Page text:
Anyone who can tell you they can see the future of the media and entertainment business doesn't know what they're talking about. Sure, there are things we all see coming…
The end of “Game of Thrones”
But what we cannot determine with any certainty is what impact all this technological change will have on our industry, our platforms, and our brands. I've learned this in spades from my conversations with auto execs over the past decade. They are always very thoughtful and articulate about the change that is all around us. Their companies are conducting massive amounts of research, while investing billions in new technology. But when you ask them what the landscape will look like in five years, they remind you that no one was able to predict today's reality back in 2014. And of course, they're right.
That's how the Classic Rock concert scenario is looking at this moment at time, too. We're at something of a crossroads. Mick Jagger's heart surgery has scuttled the Stones' “No Filter” tour. And then their replacement band – Fleetwood Mac – took a powder due to Steve Nicks coming down with the flu.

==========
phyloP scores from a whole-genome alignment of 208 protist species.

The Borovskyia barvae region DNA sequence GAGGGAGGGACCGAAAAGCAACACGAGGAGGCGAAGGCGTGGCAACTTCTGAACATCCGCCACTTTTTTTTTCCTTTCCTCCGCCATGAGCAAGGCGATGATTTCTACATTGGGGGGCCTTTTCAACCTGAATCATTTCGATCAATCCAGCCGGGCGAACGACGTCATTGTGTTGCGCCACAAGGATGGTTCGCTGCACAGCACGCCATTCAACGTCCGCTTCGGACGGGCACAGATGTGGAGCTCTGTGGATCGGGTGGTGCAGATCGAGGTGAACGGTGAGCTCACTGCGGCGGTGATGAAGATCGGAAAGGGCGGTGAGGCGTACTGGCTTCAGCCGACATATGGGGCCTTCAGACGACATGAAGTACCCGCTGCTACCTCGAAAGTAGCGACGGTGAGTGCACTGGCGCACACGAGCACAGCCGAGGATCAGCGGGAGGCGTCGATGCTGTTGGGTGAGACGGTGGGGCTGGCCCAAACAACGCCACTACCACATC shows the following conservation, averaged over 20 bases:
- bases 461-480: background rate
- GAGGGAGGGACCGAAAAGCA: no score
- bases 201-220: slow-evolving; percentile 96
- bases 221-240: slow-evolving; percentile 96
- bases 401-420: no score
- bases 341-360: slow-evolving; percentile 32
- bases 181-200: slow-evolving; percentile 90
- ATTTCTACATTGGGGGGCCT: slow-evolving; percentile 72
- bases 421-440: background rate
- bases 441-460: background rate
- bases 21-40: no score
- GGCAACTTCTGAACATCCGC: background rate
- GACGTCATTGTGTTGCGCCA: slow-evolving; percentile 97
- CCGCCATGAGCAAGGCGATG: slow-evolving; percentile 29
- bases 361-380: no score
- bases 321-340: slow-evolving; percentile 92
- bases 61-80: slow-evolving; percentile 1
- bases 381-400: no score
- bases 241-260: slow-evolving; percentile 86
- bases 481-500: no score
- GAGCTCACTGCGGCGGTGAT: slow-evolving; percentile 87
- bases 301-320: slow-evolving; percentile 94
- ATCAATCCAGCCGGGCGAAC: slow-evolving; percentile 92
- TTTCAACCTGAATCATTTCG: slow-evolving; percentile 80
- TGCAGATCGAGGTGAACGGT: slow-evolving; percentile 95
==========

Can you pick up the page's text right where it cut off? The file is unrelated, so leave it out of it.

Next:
A new Yahoo News story by Maggy Donaldson suggests these recent “sick notes” from rock stars are just the tip of the medical iceberg. She refers to maladies affecting Ozzy Osbourne, Peter Frampton, Pete Townshend and others that point to trouble in the Rock community's ability to sustain itself on the concert tour circuit.
She then moves to the “Hip-Hop supplanting Rock argument,” but perhaps misses the point when she suggests these concert tour problems may signal the end of the road for the Rock genre's most iconic bands. That's because many concert promoters and fans are finding alternative ways to remember their favorite artists and groups, in sickness and in health.